All cats need exercise, just like you and me. Feline obesity rates are on the rise in Australian and around the world. This is because domestic cats are eating more food than ever, but they’re not using up all the calories that they once did when they were wild and had to hunt for pray.
While indoor cats do get some exercise around the house, for example, by chasing shadows or attacking a shoelace, this is not quite enough to burn off their calorie intake. Your cat will need a bit of extra help to stay fit and healthy.
In fact, certain behaviours like destroying furniture or anxiety can be caused by confinement to the house and not being stimulated enough. Yes, cats get bored too! In these situations a bit of extra exercise and play is a sure-fire way to keep them out of mischief.
Keep in mind, all cats are different – some breeds are more susceptible to obesity, while older cats are much less agile and need less exercise than younger ones.
So, how do I exercise my cat?
You don’t have to put your cat on a leash and take them for a walk, nor do you need to teach them to play catch like a dog!
Here are some cat-friendly exercise tips to keep him or her fit around the house:
- The key is to stimulate your cat’s natural instinct to hunt, just like in the wild. This can be done through play with lifelike fake animals, for example a mouse on some string. Let them chase the toy to their hearts content, and when they’re ready to stop, they’ll stop – you should never force exercise on a cat, as you can wear them out.
- Another useful way to stimulate your cat is with food. Food puzzles are pet toys that turn eating into an activity or game, which is great to ensure they’re burning off the calories they’re consuming, while keeping them entertained and engaged.
- Ever thought about getting a second cat? Research shows that owning two cats helps keep both to stay energised and amused. Obviously, this isn’t possible for all households due to various factors.
Will my cat become overweight if they don’t exercise?
Whether your cat will gain too much weight depends on how many calories they consume and how many they are able to work off.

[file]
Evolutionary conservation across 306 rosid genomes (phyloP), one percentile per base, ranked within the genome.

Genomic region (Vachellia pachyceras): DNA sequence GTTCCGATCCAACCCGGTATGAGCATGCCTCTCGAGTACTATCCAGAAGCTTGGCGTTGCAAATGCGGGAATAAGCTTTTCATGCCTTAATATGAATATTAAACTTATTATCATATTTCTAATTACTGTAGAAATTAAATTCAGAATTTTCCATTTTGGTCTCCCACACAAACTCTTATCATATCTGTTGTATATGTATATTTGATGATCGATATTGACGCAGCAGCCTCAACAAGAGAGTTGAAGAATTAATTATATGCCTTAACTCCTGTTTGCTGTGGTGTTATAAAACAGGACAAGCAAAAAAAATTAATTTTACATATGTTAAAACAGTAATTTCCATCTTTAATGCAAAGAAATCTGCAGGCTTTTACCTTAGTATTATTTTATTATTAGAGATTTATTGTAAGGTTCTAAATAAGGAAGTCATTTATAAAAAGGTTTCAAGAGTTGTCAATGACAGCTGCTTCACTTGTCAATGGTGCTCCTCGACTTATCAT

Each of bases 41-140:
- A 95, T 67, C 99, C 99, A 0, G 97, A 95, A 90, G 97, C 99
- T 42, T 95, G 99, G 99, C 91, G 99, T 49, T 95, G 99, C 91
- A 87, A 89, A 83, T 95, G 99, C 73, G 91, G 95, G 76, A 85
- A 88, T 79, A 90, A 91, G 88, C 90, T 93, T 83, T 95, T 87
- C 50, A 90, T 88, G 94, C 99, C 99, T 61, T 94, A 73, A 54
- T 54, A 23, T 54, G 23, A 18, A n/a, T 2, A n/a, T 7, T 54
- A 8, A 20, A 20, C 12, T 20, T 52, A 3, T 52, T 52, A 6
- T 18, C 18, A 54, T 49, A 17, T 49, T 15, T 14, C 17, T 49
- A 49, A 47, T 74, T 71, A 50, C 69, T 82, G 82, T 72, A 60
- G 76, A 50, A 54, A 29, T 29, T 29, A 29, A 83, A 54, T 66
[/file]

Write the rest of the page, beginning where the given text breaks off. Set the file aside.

Most feline obesity does come down to nutrition. Wild cats traditionally lived off animal prey, which contains up to 75% water, so they need plenty water to maintain hydration, along with a lot of protein and other nutrients found in animal products – calcium, taurine, and vitamins B3, B1, B6, which are not found in plants.
So one definite way to promote weight loss is to pick grain-free, starch-free cat food. When you feed cats these kinds of carbohydrates, they can’t break them down like humans and dogs do. Their bodies just simply aren’t made to process carbs, meaning that any excess turns straight to fat.
See common questions about your cat’s nutrition for more information.
How do I tell if my cat is overweight?
It can sometimes be a little difficult to tell if your cat is overweight, because fat wont necessarily present itself in the same places as it does on a human.
Here are some signs your cat is overweight:
- You can’t see his waist behind his ribs
- He doesn’t have a clearly define waist
- His belly sags below the line of his chest
- You can’t feel his ribs, spine, shoulders or hips very well. You should be able to feel bony protrusions without pressing too hard; if you can’t, your cat is overweight.
For more, see what to do with an overweight cat.
Cat’s weights do fluctuate, so be sure to consult a vet every year or so for a check up, to ensure he or she is within a healthy weight range.